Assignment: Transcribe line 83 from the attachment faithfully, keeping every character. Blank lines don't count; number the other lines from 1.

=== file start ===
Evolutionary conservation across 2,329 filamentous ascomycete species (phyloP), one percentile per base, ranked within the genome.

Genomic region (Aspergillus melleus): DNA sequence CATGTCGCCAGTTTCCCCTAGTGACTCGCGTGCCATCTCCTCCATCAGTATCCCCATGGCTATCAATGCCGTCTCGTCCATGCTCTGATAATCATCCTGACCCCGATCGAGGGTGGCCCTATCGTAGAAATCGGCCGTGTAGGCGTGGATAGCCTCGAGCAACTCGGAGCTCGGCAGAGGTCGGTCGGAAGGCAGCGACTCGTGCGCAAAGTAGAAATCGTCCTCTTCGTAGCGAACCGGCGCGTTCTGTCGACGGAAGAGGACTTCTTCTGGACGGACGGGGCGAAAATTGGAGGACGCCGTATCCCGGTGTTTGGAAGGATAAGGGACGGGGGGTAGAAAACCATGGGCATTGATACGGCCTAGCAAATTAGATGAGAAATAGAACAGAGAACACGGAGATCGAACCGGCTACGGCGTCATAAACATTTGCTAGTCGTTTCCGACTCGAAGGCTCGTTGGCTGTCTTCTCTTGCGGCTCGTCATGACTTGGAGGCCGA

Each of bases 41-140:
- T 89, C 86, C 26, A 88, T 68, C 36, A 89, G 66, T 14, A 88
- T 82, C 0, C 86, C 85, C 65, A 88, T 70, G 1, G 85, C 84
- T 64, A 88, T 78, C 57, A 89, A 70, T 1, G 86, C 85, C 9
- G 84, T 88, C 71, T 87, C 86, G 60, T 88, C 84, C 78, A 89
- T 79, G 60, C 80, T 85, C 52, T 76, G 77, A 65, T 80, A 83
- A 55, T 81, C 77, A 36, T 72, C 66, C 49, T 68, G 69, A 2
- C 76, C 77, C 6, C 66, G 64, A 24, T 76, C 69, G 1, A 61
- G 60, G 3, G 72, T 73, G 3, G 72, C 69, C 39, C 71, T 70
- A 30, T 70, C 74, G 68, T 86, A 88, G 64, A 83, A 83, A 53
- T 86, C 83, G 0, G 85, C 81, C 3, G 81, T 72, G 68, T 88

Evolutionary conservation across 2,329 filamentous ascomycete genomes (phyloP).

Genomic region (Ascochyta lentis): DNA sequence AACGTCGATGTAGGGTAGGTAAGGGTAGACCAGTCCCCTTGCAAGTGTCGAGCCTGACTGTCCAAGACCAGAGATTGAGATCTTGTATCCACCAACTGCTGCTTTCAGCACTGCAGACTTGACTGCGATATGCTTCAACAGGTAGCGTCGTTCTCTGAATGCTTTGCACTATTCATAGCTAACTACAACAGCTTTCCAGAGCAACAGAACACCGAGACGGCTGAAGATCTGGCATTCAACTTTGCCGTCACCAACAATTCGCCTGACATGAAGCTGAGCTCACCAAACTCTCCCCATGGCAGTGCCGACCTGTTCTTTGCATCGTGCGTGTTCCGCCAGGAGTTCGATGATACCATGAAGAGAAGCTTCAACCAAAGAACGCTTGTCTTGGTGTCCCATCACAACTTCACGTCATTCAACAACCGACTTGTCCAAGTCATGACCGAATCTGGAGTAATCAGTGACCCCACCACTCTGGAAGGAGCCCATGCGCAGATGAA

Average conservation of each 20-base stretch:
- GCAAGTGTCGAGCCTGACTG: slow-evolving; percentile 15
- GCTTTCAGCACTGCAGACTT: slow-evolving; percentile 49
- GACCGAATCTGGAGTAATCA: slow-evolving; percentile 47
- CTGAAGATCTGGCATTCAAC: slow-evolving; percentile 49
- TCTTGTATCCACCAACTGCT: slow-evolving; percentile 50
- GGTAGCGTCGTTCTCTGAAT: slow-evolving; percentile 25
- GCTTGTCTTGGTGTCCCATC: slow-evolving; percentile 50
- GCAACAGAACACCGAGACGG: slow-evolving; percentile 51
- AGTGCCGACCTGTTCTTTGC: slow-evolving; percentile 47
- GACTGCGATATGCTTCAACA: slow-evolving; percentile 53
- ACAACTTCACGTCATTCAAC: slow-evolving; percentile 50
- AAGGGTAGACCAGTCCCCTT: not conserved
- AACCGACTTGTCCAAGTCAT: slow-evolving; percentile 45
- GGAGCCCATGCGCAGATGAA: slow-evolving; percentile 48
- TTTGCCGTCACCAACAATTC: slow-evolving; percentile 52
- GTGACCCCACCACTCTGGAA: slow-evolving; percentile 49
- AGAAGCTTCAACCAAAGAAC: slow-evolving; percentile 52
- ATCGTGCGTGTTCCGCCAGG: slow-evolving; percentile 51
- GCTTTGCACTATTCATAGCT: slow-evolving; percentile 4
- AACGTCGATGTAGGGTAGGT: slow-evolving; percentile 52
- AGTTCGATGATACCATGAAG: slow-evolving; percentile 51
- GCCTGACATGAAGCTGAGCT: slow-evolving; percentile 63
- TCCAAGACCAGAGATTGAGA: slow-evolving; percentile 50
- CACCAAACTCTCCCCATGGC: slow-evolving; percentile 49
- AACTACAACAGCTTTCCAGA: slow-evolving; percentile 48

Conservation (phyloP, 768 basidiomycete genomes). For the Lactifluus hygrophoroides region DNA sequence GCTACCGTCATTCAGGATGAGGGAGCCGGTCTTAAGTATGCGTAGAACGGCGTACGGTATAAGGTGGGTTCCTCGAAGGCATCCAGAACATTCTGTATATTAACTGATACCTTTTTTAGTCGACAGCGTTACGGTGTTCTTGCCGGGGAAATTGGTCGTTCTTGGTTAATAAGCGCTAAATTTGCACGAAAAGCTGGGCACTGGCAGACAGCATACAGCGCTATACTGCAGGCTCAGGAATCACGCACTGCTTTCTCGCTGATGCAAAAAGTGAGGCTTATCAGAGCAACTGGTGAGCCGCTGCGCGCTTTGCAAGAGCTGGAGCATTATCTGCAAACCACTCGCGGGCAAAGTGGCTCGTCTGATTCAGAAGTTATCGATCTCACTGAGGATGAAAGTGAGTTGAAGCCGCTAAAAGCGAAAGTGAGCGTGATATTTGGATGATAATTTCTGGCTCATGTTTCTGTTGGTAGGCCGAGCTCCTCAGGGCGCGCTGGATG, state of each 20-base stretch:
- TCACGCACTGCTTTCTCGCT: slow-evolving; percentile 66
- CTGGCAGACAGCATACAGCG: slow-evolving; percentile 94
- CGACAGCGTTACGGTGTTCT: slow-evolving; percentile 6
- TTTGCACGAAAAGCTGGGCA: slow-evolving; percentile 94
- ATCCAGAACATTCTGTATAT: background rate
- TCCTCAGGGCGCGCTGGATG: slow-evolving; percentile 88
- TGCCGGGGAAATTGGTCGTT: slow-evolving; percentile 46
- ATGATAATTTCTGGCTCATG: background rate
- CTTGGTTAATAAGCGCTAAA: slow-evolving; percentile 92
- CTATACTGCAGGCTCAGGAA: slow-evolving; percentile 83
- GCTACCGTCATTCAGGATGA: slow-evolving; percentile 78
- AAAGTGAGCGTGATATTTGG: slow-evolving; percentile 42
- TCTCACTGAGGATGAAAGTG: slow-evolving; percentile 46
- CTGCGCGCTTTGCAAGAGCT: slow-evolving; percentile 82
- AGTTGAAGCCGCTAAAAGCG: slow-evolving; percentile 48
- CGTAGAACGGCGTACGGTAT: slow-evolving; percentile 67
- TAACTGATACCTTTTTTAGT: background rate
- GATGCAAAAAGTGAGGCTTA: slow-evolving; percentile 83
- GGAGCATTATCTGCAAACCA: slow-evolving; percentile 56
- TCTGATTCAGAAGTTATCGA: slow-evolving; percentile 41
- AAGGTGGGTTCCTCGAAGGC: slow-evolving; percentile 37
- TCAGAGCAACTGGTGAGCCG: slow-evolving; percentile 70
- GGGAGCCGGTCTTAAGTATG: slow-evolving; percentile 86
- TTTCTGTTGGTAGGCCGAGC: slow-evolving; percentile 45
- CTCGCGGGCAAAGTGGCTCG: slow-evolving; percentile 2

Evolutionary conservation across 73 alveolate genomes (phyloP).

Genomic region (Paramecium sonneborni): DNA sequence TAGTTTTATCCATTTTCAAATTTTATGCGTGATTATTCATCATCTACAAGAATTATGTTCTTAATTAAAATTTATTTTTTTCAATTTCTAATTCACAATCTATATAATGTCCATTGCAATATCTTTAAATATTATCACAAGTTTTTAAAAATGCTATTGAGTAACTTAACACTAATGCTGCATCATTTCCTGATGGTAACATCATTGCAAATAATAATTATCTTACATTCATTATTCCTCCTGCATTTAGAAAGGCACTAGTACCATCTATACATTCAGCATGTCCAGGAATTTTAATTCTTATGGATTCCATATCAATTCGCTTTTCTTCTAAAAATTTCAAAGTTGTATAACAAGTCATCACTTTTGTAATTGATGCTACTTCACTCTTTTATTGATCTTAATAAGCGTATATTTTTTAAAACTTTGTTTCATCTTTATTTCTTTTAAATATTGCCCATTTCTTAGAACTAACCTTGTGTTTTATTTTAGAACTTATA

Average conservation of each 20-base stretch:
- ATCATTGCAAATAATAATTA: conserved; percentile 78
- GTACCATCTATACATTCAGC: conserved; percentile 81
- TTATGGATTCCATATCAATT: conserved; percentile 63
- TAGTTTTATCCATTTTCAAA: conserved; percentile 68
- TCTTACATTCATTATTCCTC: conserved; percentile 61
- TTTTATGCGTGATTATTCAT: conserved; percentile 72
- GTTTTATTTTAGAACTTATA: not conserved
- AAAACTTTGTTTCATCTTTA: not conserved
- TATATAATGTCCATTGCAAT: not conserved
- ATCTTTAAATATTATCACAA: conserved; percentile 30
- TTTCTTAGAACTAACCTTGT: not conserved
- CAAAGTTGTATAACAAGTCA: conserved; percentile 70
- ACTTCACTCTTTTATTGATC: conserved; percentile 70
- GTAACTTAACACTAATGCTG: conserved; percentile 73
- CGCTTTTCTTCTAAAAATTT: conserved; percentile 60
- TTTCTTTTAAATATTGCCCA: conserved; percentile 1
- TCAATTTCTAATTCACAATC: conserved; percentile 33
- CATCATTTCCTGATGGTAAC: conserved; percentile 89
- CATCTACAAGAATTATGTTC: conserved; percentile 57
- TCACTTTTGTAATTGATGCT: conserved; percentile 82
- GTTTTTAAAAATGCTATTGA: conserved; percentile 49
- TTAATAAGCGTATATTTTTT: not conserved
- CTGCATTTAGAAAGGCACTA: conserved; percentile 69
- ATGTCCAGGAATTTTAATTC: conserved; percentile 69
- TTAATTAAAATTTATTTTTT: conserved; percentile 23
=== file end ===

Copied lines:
- ACTTCACTCTTTTATTGATC: conserved; percentile 70